I know what it is for Mother's Day to be hard. When your Mama's broke, and I don't mean, when your Mama has no money, I mean when your mother has a heart so hurting she can't love herself, she can't love her child, she can't even like being black or stand being a woman, the second Sunday in May is not an easy day.
It's a day for pushing rocks up hills.
For years the biggest rock I pushed up the hill on Mother's Day was trying to get my mother to see herself the way I saw her, as the most beautiful woman in the world.
When I was about six years old I tried to tell her with homemade (from a box) chocolate pudding. I spelled out "I love you" in cereal on the top of the bowl of brown goo. She put the mess in the sink.
As the years passed I mastered some of the art of cooking. I learned to make French crepes with blackberries and raised German pancakes with strawberries and I made them for my Mama. I never learned how to make her see herself as anything but too round and too brown.
Eventually I stopped cooking for the lady. I got a job babysitting. I started buying her pretty things. I remember a silver-plated basket from Saks Fifth Avenue I filled with fancy florist shop roses. She thought it was pretty. And irrelevant.
There was a boatload of pain, a boatload of shame, and a boatload of void those roses couldn't drown. At the center of it was those roses couldn't make her forget about loosing her mother when she was five years old.
I spent my first Mother's Day as a mother in Yugoslavia. I thought I might be dying and I was on a much needed spiritual retreat with my best friend. My nine month old was in Maryland with her Daddy. I celebrated the day by writing letters proclaiming my love for my daughter's gorgeously brown and round infant self.
These last twenty-three years Mother's Day has become a favorite day. When my child was an infant there was some thought that she might not be able to see, some thought that she couldn't hear, some thought that she was far from the near perfect she turned out to be. It was then that I fell in love with flowers. I would hold sweet smelling ones under her nose and I would stroke her cheek with them. If all she knew of the world was going to be my lap and a silent darkness is was going to be a sweet scented silent darkness, it was going to be a soft lap.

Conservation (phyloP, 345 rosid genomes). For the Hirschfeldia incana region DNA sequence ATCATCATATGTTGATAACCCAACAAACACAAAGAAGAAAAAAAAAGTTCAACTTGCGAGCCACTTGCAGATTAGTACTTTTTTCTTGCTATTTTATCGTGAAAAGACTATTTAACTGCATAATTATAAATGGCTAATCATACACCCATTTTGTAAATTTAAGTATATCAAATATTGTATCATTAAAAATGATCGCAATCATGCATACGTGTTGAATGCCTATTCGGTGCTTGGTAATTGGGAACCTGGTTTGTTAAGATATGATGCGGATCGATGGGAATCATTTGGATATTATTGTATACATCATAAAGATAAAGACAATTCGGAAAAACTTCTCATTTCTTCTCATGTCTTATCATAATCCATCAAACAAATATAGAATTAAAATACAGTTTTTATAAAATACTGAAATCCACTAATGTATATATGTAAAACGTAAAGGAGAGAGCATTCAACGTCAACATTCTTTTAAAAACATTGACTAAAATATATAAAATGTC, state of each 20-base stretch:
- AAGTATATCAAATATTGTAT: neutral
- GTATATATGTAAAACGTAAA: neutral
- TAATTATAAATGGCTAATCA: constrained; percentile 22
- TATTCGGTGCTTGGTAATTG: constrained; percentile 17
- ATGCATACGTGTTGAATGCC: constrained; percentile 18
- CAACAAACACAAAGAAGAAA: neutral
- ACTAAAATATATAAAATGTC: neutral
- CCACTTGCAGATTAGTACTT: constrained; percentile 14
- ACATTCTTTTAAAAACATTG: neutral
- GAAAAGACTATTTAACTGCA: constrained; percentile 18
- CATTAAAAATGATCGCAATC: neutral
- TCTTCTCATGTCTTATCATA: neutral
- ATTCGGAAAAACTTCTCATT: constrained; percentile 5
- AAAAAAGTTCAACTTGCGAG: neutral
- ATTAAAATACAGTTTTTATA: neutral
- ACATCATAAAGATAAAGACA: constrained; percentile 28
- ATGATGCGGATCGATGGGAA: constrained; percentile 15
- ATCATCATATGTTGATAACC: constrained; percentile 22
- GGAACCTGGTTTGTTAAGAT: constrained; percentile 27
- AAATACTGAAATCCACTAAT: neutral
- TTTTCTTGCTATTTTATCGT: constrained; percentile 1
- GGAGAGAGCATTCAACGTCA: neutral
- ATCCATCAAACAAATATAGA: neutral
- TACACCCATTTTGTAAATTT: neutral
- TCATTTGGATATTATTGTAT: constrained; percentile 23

I was mother. I was a mother of the most amazing person in the world. I had never been more bound or more liberated.
Years later that girl became a young woman who gave me a bouquet of sunflowers and roses. To my eyes the sunflowers were raggedy but right and the roses were exquisite. As I recall her card read, "the sunflowers are you and the roses me. We are the perfect bouquet. Happy Mother's Day."
And it was. From the very first flower we shared, something straggly picked wild in dusty garden, I let the present eclipse the past. I let the flowers matter. On the second Sunday in May, there are no rocks and no hills, round our way.
Maybe your Mama has passed. Maybe you never knew your Mama. Maybe your Mama didn't love you. Maybe you can't have a child. Find someone who needs a flower, give it to them, and let it matter.
Let it remind you of who your other mothers are and of who needs your mothering.
Motherlove is not inevitable. It is not conservative. It is a powerful love that transforms the lover and the loved one by celebrating and exalting the unique identity of both. It is unselfish and unending. It is brave and it is fierce. It proclaims, "even murderers have Mama's" and "I brought you into this world I'll take you out of it" while it means, "I will take on anything and everyone who stands in your way."
Risking death, and every birth risks death, mothers brings new life, assenting with every cry and push; or incision and tear; or signature and sigh; or hug and hand squeeze -- to the eclipsing significance of each soul entrusted to our care -- and of our own significance as nurturers.
Mothers let the flowers matter.
"Mother-love is not inevitable. The good mother is a great artist ever creating beauty out of chaos."
I wrote those words. They're on a few million Starbucks cups. The flowers remind us to keep making beauty out of the chaos. To keep being a mother, is to keep seeing the beauty. And much of it begins in the eye of the beholder.
Be somebody's Mama today. Maybe even your Mama's.
Alice Randall is the author of 'Rebel Yell,' 'The Wind Done Gone,' and other works of fiction. A Writer-in-Residence at Vanderbilt University, she teaches Bedtime in the Briarpatch, an intensive examination of African-American children's literature from the seventeenth century to the present. Read her blog on Red Room.